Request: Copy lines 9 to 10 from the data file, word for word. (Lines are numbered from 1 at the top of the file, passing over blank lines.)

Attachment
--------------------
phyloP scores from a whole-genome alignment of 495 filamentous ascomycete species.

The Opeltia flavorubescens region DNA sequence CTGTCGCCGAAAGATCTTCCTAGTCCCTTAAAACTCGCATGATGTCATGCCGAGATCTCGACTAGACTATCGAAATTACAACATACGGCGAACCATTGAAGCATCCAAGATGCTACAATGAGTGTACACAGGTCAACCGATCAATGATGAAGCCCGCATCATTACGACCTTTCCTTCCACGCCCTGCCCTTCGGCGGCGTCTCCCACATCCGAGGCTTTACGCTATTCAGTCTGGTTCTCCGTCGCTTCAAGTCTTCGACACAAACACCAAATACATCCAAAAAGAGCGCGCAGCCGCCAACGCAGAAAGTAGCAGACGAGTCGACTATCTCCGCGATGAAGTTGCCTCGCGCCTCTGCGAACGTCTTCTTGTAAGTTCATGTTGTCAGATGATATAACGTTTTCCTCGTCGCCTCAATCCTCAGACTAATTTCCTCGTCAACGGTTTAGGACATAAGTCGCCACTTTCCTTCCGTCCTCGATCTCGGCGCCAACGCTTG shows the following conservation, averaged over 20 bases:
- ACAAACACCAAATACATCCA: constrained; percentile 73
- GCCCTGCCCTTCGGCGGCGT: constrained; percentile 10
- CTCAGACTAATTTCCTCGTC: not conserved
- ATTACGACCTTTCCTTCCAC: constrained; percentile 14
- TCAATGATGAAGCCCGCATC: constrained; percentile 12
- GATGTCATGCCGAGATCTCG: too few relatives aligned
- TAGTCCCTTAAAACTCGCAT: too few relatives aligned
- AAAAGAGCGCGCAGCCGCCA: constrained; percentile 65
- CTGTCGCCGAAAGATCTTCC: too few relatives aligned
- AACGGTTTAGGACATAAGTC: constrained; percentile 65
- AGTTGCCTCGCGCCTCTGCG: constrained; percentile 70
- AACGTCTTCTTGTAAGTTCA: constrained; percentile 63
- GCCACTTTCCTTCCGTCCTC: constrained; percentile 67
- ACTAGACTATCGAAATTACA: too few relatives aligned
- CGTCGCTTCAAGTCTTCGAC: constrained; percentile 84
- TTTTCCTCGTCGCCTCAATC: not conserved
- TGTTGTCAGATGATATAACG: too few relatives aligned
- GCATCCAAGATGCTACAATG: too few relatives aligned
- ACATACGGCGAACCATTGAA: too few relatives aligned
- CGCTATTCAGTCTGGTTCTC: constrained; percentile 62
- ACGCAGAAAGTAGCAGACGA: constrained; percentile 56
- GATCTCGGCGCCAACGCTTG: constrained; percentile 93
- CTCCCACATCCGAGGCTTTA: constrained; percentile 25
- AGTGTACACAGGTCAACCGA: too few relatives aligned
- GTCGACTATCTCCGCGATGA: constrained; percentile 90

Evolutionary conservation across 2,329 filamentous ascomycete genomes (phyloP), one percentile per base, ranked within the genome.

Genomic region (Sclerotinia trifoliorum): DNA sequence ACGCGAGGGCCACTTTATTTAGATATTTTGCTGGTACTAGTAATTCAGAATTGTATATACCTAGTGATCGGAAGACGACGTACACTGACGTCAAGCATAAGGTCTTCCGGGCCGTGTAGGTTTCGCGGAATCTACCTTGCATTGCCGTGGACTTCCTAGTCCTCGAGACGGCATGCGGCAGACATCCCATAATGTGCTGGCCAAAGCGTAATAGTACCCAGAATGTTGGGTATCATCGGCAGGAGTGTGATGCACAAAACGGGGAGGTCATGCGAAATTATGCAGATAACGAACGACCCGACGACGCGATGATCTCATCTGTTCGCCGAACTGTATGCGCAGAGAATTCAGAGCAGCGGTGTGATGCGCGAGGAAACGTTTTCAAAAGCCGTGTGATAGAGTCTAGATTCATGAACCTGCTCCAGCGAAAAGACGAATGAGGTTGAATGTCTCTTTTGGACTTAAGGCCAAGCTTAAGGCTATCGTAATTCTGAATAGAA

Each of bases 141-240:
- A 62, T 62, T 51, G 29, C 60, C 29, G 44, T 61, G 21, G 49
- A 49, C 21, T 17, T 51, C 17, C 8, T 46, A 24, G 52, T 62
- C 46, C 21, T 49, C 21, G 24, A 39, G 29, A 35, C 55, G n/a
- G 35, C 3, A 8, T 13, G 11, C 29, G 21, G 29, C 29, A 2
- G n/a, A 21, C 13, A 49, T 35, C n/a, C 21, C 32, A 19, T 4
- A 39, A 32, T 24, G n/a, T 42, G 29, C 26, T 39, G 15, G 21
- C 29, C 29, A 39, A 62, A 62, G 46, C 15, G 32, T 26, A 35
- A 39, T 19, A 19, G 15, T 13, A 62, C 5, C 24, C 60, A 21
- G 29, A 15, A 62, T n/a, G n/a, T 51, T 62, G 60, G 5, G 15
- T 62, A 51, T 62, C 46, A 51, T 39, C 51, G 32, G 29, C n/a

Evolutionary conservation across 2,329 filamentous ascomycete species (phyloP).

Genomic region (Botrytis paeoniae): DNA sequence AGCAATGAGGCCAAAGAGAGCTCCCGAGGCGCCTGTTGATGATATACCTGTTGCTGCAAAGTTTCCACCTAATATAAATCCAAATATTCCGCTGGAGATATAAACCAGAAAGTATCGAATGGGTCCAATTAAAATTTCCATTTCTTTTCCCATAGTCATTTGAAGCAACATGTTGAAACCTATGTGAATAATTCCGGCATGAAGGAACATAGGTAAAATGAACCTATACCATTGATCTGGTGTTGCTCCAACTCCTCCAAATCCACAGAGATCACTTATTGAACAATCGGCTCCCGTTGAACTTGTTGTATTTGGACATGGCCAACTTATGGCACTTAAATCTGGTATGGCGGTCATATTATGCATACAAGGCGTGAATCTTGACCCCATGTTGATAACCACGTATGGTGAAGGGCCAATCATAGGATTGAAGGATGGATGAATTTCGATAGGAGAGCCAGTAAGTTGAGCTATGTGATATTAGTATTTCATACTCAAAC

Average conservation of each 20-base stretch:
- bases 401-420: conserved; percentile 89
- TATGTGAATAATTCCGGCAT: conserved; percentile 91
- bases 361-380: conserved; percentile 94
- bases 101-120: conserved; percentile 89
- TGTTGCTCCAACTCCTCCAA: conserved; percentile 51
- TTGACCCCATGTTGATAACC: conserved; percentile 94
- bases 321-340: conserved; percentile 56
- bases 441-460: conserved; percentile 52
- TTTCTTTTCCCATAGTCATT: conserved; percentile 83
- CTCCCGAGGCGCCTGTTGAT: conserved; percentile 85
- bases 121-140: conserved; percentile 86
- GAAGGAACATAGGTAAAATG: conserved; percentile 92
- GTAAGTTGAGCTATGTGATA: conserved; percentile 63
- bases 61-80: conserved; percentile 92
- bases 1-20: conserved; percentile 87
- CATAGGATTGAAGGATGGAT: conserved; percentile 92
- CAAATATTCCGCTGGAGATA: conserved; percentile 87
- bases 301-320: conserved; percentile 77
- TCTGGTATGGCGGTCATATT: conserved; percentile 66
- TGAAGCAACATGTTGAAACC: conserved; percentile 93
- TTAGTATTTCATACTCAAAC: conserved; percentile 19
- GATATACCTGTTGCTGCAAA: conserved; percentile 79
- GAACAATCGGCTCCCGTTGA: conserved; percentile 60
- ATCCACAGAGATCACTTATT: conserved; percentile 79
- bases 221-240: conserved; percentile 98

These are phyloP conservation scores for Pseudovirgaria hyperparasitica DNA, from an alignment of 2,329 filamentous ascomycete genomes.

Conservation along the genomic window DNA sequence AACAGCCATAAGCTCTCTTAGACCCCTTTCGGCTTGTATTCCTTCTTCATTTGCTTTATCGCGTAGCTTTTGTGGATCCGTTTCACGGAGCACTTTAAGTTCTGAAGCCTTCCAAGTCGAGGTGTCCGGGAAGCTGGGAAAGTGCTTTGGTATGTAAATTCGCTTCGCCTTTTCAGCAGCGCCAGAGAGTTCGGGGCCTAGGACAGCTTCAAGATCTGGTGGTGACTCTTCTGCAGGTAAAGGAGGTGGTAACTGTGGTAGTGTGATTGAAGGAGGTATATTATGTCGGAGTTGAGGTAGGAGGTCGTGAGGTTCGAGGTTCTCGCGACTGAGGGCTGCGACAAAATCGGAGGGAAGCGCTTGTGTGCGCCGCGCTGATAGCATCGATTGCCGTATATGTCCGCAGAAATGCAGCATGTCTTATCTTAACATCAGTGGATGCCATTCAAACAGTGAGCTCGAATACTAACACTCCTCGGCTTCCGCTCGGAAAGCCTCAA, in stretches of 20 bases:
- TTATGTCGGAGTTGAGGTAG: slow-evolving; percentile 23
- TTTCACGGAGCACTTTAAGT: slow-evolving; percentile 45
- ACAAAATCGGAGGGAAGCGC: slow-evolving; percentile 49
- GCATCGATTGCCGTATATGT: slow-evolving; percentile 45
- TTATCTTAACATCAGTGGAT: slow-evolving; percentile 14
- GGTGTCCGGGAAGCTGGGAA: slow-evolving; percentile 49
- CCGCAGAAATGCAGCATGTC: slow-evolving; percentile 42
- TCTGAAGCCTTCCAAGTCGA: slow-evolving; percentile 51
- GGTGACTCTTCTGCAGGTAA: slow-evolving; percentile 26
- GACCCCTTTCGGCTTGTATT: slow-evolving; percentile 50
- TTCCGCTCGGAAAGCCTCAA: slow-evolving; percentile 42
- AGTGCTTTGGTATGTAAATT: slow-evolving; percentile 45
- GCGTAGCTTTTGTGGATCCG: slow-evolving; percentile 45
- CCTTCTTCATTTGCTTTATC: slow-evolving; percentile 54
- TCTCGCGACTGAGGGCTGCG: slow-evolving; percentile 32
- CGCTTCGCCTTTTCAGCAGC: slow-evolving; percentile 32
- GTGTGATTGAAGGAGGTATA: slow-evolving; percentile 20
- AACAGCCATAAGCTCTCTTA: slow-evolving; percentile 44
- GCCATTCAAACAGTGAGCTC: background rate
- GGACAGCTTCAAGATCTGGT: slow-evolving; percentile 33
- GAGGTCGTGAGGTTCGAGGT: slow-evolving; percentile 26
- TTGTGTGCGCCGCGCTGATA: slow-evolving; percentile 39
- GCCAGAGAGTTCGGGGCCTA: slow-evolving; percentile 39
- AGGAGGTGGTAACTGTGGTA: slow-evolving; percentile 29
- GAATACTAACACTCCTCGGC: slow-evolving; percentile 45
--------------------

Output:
- TAGTCCCTTAAAACTCGCAT: too few relatives aligned
- AAAAGAGCGCGCAGCCGCCA: constrained; percentile 65